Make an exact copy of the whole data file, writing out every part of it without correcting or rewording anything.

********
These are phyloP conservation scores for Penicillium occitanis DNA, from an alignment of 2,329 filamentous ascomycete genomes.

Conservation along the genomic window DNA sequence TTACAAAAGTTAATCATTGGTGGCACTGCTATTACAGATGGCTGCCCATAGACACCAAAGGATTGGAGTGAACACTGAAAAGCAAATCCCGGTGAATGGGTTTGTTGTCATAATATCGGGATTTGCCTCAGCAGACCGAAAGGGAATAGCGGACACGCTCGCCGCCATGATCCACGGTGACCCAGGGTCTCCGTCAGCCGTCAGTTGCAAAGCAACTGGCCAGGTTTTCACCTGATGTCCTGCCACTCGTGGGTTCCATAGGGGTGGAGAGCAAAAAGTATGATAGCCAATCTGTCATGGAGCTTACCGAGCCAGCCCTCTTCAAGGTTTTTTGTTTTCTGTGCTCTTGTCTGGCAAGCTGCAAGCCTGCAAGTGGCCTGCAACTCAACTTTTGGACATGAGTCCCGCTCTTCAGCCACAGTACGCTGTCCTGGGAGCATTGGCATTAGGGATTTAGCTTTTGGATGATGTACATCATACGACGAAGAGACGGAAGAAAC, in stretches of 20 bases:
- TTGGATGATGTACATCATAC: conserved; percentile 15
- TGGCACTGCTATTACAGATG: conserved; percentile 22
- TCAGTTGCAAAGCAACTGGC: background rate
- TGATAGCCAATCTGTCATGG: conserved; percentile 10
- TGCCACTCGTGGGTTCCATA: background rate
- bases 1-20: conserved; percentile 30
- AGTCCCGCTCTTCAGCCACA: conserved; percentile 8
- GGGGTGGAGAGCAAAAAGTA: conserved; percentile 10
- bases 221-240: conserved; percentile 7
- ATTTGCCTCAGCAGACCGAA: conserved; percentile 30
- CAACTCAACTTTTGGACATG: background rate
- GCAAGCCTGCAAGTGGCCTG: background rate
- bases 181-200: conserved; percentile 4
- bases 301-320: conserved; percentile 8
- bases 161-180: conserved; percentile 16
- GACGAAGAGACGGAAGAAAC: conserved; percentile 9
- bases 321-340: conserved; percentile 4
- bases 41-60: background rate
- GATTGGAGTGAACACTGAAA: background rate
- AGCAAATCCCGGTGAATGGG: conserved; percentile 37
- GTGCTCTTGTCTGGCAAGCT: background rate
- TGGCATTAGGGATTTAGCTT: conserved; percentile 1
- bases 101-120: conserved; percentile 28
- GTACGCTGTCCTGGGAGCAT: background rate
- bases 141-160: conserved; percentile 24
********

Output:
These are phyloP conservation scores for Penicillium occitanis DNA, from an alignment of 2,329 filamentous ascomycete genomes.

Conservation along the genomic window DNA sequence TTACAAAAGTTAATCATTGGTGGCACTGCTATTACAGATGGCTGCCCATAGACACCAAAGGATTGGAGTGAACACTGAAAAGCAAATCCCGGTGAATGGGTTTGTTGTCATAATATCGGGATTTGCCTCAGCAGACCGAAAGGGAATAGCGGACACGCTCGCCGCCATGATCCACGGTGACCCAGGGTCTCCGTCAGCCGTCAGTTGCAAAGCAACTGGCCAGGTTTTCACCTGATGTCCTGCCACTCGTGGGTTCCATAGGGGTGGAGAGCAAAAAGTATGATAGCCAATCTGTCATGGAGCTTACCGAGCCAGCCCTCTTCAAGGTTTTTTGTTTTCTGTGCTCTTGTCTGGCAAGCTGCAAGCCTGCAAGTGGCCTGCAACTCAACTTTTGGACATGAGTCCCGCTCTTCAGCCACAGTACGCTGTCCTGGGAGCATTGGCATTAGGGATTTAGCTTTTGGATGATGTACATCATACGACGAAGAGACGGAAGAAAC, in stretches of 20 bases:
- TTGGATGATGTACATCATAC: conserved; percentile 15
- TGGCACTGCTATTACAGATG: conserved; percentile 22
- TCAGTTGCAAAGCAACTGGC: background rate
- TGATAGCCAATCTGTCATGG: conserved; percentile 10
- TGCCACTCGTGGGTTCCATA: background rate
- bases 1-20: conserved; percentile 30
- AGTCCCGCTCTTCAGCCACA: conserved; percentile 8
- GGGGTGGAGAGCAAAAAGTA: conserved; percentile 10
- bases 221-240: conserved; percentile 7
- ATTTGCCTCAGCAGACCGAA: conserved; percentile 30
- CAACTCAACTTTTGGACATG: background rate
- GCAAGCCTGCAAGTGGCCTG: background rate
- bases 181-200: conserved; percentile 4
- bases 301-320: conserved; percentile 8
- bases 161-180: conserved; percentile 16
- GACGAAGAGACGGAAGAAAC: conserved; percentile 9
- bases 321-340: conserved; percentile 4
- bases 41-60: background rate
- GATTGGAGTGAACACTGAAA: background rate
- AGCAAATCCCGGTGAATGGG: conserved; percentile 37
- GTGCTCTTGTCTGGCAAGCT: background rate
- TGGCATTAGGGATTTAGCTT: conserved; percentile 1
- bases 101-120: conserved; percentile 28
- GTACGCTGTCCTGGGAGCAT: background rate
- bases 141-160: conserved; percentile 24